Abu Turaife had been described by some reports as a commander of a Bangsamoro Islamic Freedom Fighters breakaway group, which was reportedly planning to stage bombings in Cotabato. AP/Bullit Marquez, File

Military sees ISIS-inspired Turaife group as major threat
(philstar.com) - December 15, 2017 - 7:25am

MANILA, Philippines — Following the defeat of Maute terrorists in Marawi City, the military on Friday said it is monitoring a small ISIS-inspired militant group it said is capable of carrying out deadly attacks.

Through a swift vote in Congress dominated by his allies, lawmakers on Wednesday granted President Rodrigo Duterte martial law powers across Mindanao for one more year to defeat militants operating in the insurgency plagued region.

In his letter to Congress, Duterte said that with the death of Isnilon Hapilon, the Islamic State’s point man in Southeast Asia and one of the leaders of the Marawi rebellion, Esmail Abdulmalik, who uses the nom de guerre Abu Turaife, might replace Hapilon.

Abu Turaife has been monitored to be planning bombings in the south, Duterte said

Without going into detail, Col. Edgard Arevalo, chief of the Armed Forces of the Philippines Public Affairs Office, said the military cannot underestimate Abu Turaife’s 22-member group.

“Maybe what we could mention with certainty or report with certainty is their number, pero ‘yung kanilang (but not their) ability to recruit, their mobility, the arms they possess, and their capability to conduct terrorist activity,” Arevalo told a press conference.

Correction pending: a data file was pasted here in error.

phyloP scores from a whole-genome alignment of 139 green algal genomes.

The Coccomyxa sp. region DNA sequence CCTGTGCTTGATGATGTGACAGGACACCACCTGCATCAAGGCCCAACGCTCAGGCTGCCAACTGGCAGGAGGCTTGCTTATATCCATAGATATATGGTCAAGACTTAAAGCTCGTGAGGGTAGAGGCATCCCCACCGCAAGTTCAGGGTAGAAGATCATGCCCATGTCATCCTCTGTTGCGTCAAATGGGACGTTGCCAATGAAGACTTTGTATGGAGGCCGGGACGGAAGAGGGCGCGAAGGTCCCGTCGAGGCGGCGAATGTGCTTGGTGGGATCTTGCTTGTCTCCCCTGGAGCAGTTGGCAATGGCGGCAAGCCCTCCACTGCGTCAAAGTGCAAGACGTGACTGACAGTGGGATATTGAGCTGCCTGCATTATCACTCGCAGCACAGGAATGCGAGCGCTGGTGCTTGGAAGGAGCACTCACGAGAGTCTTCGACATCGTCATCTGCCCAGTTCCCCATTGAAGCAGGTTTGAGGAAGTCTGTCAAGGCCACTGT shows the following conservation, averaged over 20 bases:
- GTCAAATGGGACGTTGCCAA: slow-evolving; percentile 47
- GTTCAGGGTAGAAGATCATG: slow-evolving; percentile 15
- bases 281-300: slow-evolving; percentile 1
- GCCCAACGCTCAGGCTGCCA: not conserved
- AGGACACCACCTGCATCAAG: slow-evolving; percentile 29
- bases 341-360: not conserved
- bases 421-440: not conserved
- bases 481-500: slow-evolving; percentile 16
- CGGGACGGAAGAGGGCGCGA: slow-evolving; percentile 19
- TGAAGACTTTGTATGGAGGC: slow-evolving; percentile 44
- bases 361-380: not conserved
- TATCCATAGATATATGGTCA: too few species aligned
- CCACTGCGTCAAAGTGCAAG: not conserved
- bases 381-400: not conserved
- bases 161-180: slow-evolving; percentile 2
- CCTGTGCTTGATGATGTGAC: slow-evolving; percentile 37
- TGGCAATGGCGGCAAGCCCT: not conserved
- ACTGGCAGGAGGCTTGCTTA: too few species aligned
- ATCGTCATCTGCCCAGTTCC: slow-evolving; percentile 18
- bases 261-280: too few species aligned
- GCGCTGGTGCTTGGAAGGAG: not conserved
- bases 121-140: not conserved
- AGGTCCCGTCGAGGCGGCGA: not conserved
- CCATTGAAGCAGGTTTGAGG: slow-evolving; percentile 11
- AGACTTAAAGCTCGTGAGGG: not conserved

“Kasama po sila sa itinuturing nating malaking banta sapagkat ang grupo po ni Abu Turaife ay may leaning towards extremism (They are considered a major threat since Abu Turaife's group leans towards extremism),” he added.

Abu Turaife had been described in some reports as a commander of a breakaway group from the Bangsamoro Islamic Freedom Fighters. The group reportedly planned bombings in Cotabato.

The BIFF also uses the black ISIS flag as its own.

On May 23, Duterte imposed martial law in Mindanao, which was retained until yearend, after the principal Islamic city of Marawi was stormed by heavily-armed Maute extremists who pledged allegiance to ISIS.

In a rousing address to troops last October, Duterte declared Marawi liberated from pro-ISIS extremists after five months of fighting that gave state forces their first taste of urban warfare.

But the president said jihadist fighters who escaped the Marawi battle were actively recruiting to carry out future assaults.

According to Arevalo, rebels are using social media to radicalize their prospective recruits. The terrorists also allegedly us cash rewards to ramp up recruitment.

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